Having made the trip up to Seattle to watch the Steelers play, my other to-do item was to get a hike in. I’ve done two other hikes in WA, before I found HAZ, so I don’t have those logged. Both of them were in the Mt. Rainier area, 2 years apart. I wanted to go out and explore a different area, and the Olympics is an area I’ve heard about that’s also very nice. My buddy sent me a link to www.wta.org
, which is a comparable site to HAZ as a resource for WA trails (although it still doesn’t match up quite as well). I finally decided on Lena Lake. It wasn’t too far from his house, roads are all paved, and the hike was intermediate both in terms of length and difficulty, so it wouldn’t take up the entire day. It was also lower elevation, so there wouldn’t be any snow, which could make for some unpredictable trail conditions.
The trail starts off of Hamma Hamma Road, at the bottom of a very narrow canyon adjacent to the Hamma Hamma River. It then climbs up the north side of the canyon, with many switchbacks and never gets too steep. Walking along this climb was actually very easy, mainly due to how well the trail is built. The trail then does a kind of an S-curve, turning south and then north again, finally getting up to a saddle along the north canyon side, and from there goes along the west side of the lake. The S-curve looks to be done mainly to cross Lena Creek, which flows down from the south end of Lena Lake. There is what appeared to be a dry stream bed crossing at one point, was well three bridges that are built to cross some drainages, but the very loud water of Lena Creek is never close to the trail. As you approach the curve, you can hear the creek, which flows pretty strongly, get louder and louder. After the trails turns to the south, you can get a glimpse of Lena Creek far below the trail into the canyon.
As you approach Lena Lake, the first thing you see through the trees are several floating deadfall trees that have collected at the downstream southern end of the lake. There is no overflow, so the stream out of the lake must be underground and then surface further down the hill. The dry stream bed we saw before is also visible at the southern end of the lake. I can’t tell if this is natural or manmade. I would think it has to be manmade, but this being a federal wilderness area, hard to tell.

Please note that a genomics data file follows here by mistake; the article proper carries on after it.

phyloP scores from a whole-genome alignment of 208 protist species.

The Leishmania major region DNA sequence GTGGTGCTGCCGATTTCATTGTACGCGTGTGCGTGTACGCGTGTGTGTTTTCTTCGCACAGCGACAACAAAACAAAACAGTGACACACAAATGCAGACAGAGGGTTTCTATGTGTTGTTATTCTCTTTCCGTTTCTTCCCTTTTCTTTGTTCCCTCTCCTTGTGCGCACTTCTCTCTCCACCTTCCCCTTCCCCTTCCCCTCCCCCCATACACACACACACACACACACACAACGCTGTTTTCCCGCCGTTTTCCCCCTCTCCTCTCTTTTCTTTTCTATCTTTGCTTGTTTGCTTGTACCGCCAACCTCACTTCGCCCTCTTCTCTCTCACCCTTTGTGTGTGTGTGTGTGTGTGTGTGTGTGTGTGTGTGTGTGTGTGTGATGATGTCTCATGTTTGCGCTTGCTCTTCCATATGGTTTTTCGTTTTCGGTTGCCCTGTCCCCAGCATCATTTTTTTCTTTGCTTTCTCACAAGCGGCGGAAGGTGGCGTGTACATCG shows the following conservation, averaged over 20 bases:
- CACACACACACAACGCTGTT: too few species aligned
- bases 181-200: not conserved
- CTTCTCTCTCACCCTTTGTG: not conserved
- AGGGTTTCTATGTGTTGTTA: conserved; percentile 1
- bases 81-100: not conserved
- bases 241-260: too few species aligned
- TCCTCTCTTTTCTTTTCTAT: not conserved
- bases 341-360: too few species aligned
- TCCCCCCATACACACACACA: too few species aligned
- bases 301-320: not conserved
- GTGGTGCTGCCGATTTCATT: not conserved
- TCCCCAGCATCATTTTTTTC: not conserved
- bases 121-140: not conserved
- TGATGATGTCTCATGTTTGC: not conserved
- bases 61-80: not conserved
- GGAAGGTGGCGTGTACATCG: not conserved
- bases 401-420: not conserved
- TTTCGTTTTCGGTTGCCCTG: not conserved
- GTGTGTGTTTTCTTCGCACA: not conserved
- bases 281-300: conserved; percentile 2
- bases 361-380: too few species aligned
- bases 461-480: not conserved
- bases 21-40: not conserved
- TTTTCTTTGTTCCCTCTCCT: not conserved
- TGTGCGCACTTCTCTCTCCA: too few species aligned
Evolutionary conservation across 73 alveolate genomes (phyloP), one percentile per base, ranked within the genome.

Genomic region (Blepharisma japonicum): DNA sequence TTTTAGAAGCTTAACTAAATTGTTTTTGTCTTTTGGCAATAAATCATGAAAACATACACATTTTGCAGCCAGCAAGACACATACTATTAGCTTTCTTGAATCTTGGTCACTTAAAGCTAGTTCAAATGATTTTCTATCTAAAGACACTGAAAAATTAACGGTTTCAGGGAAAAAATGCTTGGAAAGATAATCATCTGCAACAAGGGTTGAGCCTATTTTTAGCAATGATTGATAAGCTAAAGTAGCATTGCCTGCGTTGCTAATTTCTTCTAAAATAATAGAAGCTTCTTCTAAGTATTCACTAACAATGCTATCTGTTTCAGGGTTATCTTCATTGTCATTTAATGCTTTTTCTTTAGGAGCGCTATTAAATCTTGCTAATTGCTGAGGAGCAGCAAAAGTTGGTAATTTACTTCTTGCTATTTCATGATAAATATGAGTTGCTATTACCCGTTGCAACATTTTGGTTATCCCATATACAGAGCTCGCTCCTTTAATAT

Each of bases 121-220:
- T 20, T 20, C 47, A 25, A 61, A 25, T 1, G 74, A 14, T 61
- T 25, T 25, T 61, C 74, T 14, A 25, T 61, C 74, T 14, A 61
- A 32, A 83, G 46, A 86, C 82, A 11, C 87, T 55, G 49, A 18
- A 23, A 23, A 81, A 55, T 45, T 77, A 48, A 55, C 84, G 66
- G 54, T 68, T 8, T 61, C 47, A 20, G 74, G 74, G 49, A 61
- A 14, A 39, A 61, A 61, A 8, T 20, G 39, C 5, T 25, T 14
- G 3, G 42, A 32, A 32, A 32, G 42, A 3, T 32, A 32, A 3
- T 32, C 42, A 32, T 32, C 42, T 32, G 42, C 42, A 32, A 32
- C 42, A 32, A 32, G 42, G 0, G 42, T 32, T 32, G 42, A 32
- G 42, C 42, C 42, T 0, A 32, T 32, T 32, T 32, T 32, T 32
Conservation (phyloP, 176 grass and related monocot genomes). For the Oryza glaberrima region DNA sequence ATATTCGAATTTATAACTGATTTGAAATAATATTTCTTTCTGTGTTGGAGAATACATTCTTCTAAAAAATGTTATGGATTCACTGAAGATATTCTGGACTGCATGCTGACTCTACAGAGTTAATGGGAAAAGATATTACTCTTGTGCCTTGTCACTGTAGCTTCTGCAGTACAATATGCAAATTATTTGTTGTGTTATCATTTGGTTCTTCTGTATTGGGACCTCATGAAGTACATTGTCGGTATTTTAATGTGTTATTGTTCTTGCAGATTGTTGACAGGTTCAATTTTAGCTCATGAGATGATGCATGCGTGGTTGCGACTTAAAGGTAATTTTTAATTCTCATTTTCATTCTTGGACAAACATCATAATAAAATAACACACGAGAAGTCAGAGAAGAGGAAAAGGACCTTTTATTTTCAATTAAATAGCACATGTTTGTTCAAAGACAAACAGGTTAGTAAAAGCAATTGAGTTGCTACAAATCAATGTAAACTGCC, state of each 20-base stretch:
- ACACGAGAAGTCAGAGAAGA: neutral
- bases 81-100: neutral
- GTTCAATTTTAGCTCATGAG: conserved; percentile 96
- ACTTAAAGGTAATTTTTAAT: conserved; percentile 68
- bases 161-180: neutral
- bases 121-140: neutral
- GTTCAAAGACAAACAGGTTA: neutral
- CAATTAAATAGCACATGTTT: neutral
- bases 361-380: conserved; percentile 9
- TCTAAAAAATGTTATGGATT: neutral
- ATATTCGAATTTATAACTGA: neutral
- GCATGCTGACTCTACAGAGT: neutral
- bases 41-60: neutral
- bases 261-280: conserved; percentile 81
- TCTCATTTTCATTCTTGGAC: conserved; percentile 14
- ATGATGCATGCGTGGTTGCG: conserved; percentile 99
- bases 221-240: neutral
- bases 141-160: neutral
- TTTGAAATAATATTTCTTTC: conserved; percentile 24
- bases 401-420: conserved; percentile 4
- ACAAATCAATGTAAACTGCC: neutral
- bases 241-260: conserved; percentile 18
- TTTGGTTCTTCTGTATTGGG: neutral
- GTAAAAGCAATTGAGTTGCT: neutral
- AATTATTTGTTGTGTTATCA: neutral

For this day, the sunlight never hit the bottom of the canyon where the trailhead is. While the forecast for the day was 45 degrees, in reality it was cooler than that along most of the trail. At the trailhead, it never got above 26. Along Hamma Hamma Road and at the beginning of the trail, frost covers all the vegetation. It’s so thick at times it looks like snow. Sections of Hamma Hamma Road were icy enough to make us nervous on the way in. Once the sun hits the trail, it warms up quickly and the frost is gone, giving way to some very vibrant green. The deadfall trees in the lake are always sitting in the shade, so they are also frost covered. In the open sunlight of the lakeshore, it was definitely mid-40s. I wore two sweatshirts and was hardly sweating at all, as well barely using much water. This was the only hike in recent memory that the ice I put in my Camelbak early in the morning was still not melted once we got back home. So the temps were much cooler than what we normally deal with in Phoenix.
My buddy Kenny, who lives in Olympia, drove me out to the trailhead for this hike. He made it with me along the previous two hikes, well over a decade ago. However, since he’s now a disabled veteran (and getting older), he can’t really handle the climbing. However, his 12 year old son Tyler was up for it, and he did very well. Our total mileage up to the lake and back was 7.4, 2002’ AEG. He kept up the whole time, in fact he was ahead of me during most of it. We made it to north end of the lower Lena Lake. From there, the trails branches into two more trails. The left (west) trail, heads up to Upper Lena Lake, which is in the Olympic National Park (lower Lena is in the Olympic Wilderness Area). The right (east) trail go into a very narrow canyon into The Brothers WA, which seems to be named after two mountains. One of these brothers is visible from Lena Lake, giving some very nice scenery. There is an overlook at the south end of the lake, and then the trail descends down to the shoreline. We took our lunch at the shoreline, headed up the trail another 100 yards or so, and then headed back. At the south end of the lake on our way back I noticed a spur trail that heads to the south end of the lake, where we were able to get a closer look at the floating deadfall. There was a campsite nearby in the shade, which necessitated a fire that we could smell a half mile down the trail. The maps show an official campground on the north end of the lake by the trail junction, but we never got that far. I didn’t want Kenny to wait too long for us.
That wraps up my out of state hikes for 2015. Nice to have a year where I get some outer-AZ hikes in.